And the kartoshka turned out just as delicious as it looked! It reminded me a bit of “koekjestaart” (“cookie pie”) and some online research revealed that its ingredients were indeed not much different: mainly cookies (or cake or even bread) and butter, completed with cocoa powder and condensed milk and sometimes powdered sugar, nuts and liqueur. You can find a recipe with cookies here, cake here and bread here.

So why do Russians call them “potatoes”? Apparently because they are supposed to look like potatoes. The Mama Rasha variant was not a very good example of this, but these are quite obvious 🙂


New: Belgian restaurant in Yaroslavl

Believe it or not (I didn’t when I first heard about it!) – there’s now a Belgian restaurant in Yaroslavl, called Брюгге (Bruges). I heard it was based on three principles: beer (obviously), mussels and waffles. Of course, we had to go and explore …


Our first impression was quite good. Although it’s just opened its doors very recently, the place seems to be very hip. Most of the customers were very young and trendy (we felt a bit out of place, haha) and it was very crowded.

The restaurant has a very nice interior (and outside patio, too), decorated  with Belgian beer plaques and bottles, and some items probably bought on a flea market such as the tin box you can see in the picture below. And very loud music, which we didn’t really care for (especially because it wasn’t even Belgian! A missed opportunity …)

There was a TV screen on which they showed different documentaries on beer, but as far as we could see no Belgian ones. Another missed opportunity! It would have been very nice to show a little film about Belgium, e.g. one like this.

So far so good. But then we received the menu (which was only available in Russian, not really a big surprise for us anymore, but still a missed opportunity given it’s a Belgian restaurant – maybe I should offer my translation services 🙂 ) and we were quite entertained.

There were indeed a lot of beers (not all of which were Belgian, by the way) and there were mussels (in portions of 1kg or 0.5kg, served in a cute little mussel pots) and waffles. The strange thing about the waffles, however, was that there were two kinds: appetizer waffles, made of potatoes (!) and sweet waffles for dessert. Although it was described as a typical Belgian specialty, we had never heard of the first kind! So we had to try them. They came in two varieties: with cheese or with paté. Although their presentation wasn’t very appealing, they were actually quite delicious! Maybe we should introduce them in Belgium as well … 😉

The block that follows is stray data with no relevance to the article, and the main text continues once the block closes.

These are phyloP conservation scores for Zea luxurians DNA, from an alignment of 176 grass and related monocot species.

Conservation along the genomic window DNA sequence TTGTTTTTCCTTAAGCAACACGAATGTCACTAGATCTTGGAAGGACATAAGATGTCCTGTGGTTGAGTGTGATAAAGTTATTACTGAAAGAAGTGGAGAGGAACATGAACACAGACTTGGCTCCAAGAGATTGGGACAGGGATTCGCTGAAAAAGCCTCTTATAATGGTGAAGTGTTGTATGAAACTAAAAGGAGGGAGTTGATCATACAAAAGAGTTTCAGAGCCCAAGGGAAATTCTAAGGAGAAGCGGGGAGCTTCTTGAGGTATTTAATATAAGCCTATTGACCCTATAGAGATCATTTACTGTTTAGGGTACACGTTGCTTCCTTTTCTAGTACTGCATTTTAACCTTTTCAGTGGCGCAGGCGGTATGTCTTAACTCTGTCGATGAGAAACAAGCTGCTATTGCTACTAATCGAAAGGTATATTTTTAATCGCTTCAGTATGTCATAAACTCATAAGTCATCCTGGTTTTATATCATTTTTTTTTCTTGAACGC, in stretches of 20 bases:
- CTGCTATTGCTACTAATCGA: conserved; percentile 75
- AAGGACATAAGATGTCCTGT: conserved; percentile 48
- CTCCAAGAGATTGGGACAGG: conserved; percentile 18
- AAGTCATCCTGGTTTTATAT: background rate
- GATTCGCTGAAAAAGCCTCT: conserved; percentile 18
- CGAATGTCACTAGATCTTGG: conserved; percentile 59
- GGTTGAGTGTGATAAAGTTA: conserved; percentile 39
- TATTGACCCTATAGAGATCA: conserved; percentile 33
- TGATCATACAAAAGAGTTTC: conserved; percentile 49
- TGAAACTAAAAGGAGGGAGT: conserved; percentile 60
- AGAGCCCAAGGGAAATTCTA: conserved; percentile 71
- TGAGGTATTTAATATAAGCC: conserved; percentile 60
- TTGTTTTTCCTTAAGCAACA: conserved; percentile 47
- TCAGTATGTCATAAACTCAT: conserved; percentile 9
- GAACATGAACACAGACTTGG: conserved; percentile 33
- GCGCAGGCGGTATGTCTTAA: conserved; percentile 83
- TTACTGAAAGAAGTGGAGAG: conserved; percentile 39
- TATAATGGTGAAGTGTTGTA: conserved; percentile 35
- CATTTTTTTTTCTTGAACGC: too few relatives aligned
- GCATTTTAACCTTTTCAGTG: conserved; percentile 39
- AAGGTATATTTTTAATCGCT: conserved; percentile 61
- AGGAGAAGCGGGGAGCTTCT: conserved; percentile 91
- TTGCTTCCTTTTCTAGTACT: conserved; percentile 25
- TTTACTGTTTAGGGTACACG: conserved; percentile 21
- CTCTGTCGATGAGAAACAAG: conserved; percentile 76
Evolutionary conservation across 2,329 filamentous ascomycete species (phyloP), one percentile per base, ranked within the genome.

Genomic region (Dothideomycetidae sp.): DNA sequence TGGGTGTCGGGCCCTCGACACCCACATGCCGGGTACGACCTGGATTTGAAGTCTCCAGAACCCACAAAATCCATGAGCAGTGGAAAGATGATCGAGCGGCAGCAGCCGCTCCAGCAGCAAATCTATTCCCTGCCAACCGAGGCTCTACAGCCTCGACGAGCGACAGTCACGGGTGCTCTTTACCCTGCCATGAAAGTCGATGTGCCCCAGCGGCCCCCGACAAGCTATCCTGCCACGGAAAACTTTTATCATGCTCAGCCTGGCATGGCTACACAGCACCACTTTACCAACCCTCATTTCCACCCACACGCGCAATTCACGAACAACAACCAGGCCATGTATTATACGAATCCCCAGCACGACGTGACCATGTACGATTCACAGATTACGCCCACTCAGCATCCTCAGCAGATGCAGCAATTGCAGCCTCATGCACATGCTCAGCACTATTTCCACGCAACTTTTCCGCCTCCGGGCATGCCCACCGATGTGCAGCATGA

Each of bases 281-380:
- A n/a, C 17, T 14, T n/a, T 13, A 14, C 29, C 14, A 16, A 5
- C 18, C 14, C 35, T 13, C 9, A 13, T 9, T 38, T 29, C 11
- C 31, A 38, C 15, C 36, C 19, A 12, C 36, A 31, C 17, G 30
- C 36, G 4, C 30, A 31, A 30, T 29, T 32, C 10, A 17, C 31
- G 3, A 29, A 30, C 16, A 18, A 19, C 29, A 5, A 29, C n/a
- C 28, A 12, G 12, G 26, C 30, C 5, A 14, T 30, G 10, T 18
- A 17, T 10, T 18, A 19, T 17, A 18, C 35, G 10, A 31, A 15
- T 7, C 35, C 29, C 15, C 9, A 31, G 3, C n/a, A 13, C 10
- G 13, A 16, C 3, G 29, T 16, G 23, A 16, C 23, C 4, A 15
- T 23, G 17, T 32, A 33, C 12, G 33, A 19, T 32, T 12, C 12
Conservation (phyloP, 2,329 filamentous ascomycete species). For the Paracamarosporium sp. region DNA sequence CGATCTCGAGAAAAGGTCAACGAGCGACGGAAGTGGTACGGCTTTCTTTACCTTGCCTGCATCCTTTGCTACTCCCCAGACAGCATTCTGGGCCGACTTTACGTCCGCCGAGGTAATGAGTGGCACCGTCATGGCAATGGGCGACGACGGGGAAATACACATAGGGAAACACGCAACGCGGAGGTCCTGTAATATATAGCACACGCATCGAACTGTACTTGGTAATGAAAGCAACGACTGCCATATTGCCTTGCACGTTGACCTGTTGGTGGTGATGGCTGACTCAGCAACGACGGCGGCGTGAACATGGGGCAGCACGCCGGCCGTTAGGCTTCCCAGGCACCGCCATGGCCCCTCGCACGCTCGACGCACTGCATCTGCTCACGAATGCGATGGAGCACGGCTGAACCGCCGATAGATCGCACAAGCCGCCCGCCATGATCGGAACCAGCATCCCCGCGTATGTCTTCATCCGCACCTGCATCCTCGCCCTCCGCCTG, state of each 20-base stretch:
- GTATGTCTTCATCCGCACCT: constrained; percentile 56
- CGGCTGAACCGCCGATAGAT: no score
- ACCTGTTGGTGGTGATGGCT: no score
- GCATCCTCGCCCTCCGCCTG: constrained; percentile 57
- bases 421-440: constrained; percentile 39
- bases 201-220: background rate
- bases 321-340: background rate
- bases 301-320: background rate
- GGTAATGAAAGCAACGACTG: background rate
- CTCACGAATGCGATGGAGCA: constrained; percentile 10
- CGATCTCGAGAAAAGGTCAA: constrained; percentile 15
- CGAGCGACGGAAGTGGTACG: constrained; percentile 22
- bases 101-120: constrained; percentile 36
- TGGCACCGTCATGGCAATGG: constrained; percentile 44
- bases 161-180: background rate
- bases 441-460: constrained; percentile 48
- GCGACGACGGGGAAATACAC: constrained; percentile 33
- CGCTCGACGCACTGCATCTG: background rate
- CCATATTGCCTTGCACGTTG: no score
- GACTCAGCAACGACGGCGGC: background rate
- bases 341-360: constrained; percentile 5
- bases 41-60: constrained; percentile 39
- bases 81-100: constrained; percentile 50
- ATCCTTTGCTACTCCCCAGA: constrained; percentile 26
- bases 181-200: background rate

As main dishes, we ordered mussels (Mediterranean-style) and fries (for Wim) and fries and pepper stuffed with cheese (for me; needless to say there weren’t many vegetarian options). The latter was a bit disappointing, as I was expecting to get a side dish of vegetables, but it was actually only one small pepper stuffed with the same cheese as the waffle came with served on a piece of bread. It tasted pretty good, though. The fries were also good (very thin and crusty, just like I like them, and well-seasoned) but definitely not Belgian fries. One of their biggest missed opportunities!

As the portions were not Belgian but Russian-sized, too, we still had room for dessert. So we ordered the two varieties of sweet waffles: one with vanilla and one with caramel sauce. Not really Belgian either, by the way. We would have expected waffles with powdered sugar, or strawberries (although ours did have some small pieces of strawberry on them) or … – the biggest missed opportunity of all in my opinion! – with chocolate sauce!! Can’t believe they didn’t have that on the menu. But ours were pretty good too.

So all in all it was a very good experience for a Russian restaurant – especially the quality of the food and the nice interior – but a bit disappointing if you expect typically Belgian food. Fortunately we didn’t, because we had already heard that the owners weren’t Belgians but Russians who had just happened to have been to Belgium and liked the food. We’ll definitely be going again!

Russia’s love for ice cream

I heard on the radio that today is Ice Cream Day at GUM, a famous shopping centre on the Red Square in Moscow. Too bad I’m in Yaroslavl at the moment!

GUM is one of my favourite places in Moscow. Not for shopping – it only features exclusive stores with insane price tags – but because it is such an amazing building that’s always beautifully decorated depending on the season. Its architecture reminds me a bit of the Galéries royales St Hubert in Brussels. It was built before the Soviet era, at the end of the 19th century. In the 1920s Stalin converted it into office space but in 1953, it reopened as a department store. Now it’s difficult to imagine the queues there must have been back then, because most of today’s luxury stores are empty nearly every time I go there.